18. #18
    Forum Member nmfire's Avatar
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    The difference is, if no volunteers show up to the library on Wednesday evening, people don't die.
    Even the burger-flippers at McDonald's probably have some McWackers.

  19. #19
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    Quote Originally Posted by MBarnes View Post
    If they are compensated then they are not volunteers, just cheap paid staff. That is a problem.
    Negative.

    There is nothing wrong with compensating volunteers for thier time.

    The compensation can take the form of a point system for runs and training. As an example we use a points system where each point is worth $3.50 - A structure fire is 5 points, weekly training is 4, a multi-company fire is 3, a single company fire is 2 and EMS calls are worth 1. Special and out-of-department training is awarded based on length. It costs us about 35K per year, and it keeps the troops quite motivated.

    A certification like EMT, Firefighter I, Firefighter II and Driver/Operator are worth 20 points. Certiciations that tale less than 50 hours such as Instructor I/II, Officer I/II and the like are worth 10.

    We also have a LOSAP program which becomes active at the 10-year point. A firefighter receives $350 per year and an officer receives $500 per year. The initial cost was about $9K but the yearly cost id less than $4K.

    There are also many forms of non-cash compensation including shirts, mugs and other items for reaching certain goals. Participation is often used as a part of the decision making process when it comes to out of town training and conferences.

    Some departments provide a family trip once a year. many sponsor bowling and golf teams. Many, including ours, uses family social events such as picnics and holiday parties to keep members interested.

    It's call motivation, and it's a critical part of keeping the team rolling.

  20. #20
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    Quote Originally Posted by nmfire View Post
    The difference is, if no volunteers show up to the library on Wednesday evening, people don't die.
    And if no volunteers show up, you have an issue, and yes, you have a problem which requires paid staff.

    And in some cases, that is the solution required.

    However, many on these forums see paid staff as the only way and only answer to deliver fire services. I would suspect that they would oppose a volunteer or reserve program at their department, and honestly, be quite nasty to those who volunteer and would be very uncooperative when asked (or ordered) to participate in training them.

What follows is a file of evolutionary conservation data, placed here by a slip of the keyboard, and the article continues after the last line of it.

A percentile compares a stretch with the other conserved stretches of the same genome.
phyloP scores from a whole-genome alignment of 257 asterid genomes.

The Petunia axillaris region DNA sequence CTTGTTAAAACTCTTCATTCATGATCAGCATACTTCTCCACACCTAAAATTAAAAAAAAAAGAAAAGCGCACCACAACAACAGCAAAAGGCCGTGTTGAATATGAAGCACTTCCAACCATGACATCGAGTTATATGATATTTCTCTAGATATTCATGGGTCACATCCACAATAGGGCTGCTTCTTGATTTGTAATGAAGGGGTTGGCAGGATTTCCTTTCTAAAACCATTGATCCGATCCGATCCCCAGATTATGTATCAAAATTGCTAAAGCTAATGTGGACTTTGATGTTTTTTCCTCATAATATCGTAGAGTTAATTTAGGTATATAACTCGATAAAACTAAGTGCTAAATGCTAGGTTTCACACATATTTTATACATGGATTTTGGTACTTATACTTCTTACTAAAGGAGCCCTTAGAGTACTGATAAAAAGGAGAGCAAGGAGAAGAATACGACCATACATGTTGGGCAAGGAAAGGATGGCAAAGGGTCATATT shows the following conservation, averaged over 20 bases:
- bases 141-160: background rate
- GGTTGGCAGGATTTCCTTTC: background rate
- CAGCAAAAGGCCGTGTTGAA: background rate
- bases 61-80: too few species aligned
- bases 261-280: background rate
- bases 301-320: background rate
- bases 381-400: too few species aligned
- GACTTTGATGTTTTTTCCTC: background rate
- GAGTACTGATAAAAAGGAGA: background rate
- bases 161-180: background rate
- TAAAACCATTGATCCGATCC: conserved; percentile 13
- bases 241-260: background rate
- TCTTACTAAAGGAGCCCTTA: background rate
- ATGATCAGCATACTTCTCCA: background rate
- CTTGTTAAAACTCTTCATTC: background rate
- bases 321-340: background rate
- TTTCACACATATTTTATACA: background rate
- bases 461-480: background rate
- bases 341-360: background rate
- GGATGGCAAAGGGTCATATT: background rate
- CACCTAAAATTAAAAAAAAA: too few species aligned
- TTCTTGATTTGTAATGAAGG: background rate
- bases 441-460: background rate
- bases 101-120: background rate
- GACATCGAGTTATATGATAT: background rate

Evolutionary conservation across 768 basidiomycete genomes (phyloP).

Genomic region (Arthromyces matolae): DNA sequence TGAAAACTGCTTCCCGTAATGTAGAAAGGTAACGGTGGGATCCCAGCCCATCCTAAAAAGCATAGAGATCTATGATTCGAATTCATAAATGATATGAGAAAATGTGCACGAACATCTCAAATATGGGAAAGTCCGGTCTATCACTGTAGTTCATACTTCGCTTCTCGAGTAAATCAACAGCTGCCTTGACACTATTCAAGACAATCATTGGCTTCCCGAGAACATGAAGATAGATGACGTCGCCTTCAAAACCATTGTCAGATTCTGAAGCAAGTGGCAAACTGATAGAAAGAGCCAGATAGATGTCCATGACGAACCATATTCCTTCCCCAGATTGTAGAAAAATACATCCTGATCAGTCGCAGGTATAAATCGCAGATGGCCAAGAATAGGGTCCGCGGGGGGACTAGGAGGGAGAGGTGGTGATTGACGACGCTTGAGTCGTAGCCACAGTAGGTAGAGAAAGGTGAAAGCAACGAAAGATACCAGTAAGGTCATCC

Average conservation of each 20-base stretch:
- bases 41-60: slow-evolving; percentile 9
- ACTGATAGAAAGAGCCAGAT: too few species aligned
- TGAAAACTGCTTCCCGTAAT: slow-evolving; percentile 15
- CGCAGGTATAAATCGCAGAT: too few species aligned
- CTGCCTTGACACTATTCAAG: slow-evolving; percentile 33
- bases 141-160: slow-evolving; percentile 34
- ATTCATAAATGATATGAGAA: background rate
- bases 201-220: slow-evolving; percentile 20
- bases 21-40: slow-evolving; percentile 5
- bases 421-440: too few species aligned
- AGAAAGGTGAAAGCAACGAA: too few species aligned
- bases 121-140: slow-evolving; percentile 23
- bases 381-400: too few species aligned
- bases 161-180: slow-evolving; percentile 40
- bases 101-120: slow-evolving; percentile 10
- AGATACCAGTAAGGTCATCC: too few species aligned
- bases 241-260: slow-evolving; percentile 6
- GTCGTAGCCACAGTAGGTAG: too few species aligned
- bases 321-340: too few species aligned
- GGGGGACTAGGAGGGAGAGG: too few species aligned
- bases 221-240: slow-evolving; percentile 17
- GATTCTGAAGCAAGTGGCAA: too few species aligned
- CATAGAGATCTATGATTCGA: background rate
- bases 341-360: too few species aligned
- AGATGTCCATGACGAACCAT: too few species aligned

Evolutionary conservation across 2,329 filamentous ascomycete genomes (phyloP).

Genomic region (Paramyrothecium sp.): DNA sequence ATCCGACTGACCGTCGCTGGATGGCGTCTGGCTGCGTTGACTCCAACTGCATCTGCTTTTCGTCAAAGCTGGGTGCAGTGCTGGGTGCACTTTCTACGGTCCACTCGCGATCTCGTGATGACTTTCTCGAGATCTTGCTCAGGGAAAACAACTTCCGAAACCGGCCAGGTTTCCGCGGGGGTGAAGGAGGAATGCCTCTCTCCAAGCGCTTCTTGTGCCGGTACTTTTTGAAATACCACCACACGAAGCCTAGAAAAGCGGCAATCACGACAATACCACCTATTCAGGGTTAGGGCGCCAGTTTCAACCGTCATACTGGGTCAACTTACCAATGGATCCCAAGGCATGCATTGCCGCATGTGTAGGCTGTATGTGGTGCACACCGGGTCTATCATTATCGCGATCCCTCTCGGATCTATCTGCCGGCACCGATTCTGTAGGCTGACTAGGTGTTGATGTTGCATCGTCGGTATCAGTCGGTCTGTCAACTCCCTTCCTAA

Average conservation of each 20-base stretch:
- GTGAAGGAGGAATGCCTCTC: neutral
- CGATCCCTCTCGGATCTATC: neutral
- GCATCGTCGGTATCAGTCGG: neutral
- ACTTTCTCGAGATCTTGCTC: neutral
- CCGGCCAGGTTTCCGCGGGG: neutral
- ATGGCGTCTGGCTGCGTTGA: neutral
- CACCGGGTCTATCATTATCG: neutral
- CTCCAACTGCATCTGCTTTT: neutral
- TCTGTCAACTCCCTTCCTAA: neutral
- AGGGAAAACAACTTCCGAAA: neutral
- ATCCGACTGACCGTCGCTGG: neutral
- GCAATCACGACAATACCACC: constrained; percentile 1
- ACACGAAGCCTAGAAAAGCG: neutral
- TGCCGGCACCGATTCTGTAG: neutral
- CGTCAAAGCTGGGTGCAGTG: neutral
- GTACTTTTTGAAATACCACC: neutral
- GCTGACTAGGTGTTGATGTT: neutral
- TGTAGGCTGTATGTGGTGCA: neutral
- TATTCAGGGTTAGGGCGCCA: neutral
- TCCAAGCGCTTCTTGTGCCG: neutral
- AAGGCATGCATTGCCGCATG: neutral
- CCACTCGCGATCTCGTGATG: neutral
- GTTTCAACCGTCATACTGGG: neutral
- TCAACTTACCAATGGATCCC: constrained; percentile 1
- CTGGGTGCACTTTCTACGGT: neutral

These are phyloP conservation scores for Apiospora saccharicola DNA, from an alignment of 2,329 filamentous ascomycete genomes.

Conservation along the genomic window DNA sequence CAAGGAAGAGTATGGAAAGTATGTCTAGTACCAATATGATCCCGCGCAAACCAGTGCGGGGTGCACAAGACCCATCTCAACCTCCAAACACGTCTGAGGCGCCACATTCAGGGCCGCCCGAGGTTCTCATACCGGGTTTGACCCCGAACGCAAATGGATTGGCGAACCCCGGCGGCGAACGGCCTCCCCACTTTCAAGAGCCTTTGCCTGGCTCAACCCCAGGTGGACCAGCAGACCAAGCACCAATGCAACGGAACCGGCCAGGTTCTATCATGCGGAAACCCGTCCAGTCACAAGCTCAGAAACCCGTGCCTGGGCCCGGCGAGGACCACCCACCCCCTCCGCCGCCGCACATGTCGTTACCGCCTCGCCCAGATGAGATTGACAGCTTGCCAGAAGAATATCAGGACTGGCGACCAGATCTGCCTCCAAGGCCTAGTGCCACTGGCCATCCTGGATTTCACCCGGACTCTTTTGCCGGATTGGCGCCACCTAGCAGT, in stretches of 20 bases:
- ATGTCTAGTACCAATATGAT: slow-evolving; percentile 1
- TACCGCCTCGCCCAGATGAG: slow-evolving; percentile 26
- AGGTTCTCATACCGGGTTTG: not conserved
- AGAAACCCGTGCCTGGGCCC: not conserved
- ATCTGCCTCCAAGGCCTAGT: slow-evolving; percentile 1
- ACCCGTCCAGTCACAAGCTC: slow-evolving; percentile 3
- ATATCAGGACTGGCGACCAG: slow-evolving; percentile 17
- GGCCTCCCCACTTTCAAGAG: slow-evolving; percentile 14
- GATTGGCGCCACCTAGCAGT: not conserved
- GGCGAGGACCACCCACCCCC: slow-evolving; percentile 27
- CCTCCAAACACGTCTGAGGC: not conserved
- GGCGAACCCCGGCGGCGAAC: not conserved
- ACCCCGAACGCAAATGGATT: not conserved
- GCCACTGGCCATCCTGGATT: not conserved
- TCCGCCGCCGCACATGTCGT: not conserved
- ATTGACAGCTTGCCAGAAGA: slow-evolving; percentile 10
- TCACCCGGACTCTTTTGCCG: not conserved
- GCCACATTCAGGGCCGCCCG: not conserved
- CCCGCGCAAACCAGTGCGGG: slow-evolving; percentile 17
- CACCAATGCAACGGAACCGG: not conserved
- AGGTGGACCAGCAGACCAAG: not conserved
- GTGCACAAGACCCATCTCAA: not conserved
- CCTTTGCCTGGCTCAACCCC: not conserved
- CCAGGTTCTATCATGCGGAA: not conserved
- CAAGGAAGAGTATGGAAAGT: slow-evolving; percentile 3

That environment would certainly doom any program to failure even before it would have a chance to succeed.

    I have witnessed viable volunteer elements in a combo department driven out by such attitudes. I have then witnessed the career chiefs, officers and/or members that took great effort in driving out the volunteers complain about the lack of manpower and use that lack of manpower as reasons for justifying the hiring of additional paid staff. The fact is, in many more communities than you would suspect, there are a pool of volunteers that would volunteer if they were given not only the respect of the career element, but the same opportunities for training, participation, responsibility and promotion. I can say that because I know of combo departments where that is the case.

    The fact is, there are thousands of VFDs that show up with an adequate force on most calls, and thousands more who recognize that they need some level of assistance, and utilize automatic mutual aid, which is nothing more than a multi-station response within a career department, to obtain the proper staffing.

    There are also likely many more combo departments that operate every day with a minimal crew to handle daily operations, and rely on volunteers to provide staffing for larger and multiple incidents.

    Some of these departments provide no incentives. Some of them provide minimal incentives. And some of them may use a few more incentives. The fact is, incentives work when in comes to recruiting and retaining volunteers, and they provide fire protection in a cost-efficient manner.

    If you have VFDs in your area that don't get a response there is a reason. And while in some cases, there are legitimate demographic causes, in many, if not most others, the reasons are far deeper than that, and there are solutions that could be implemented.

    In some cases, we are the problem.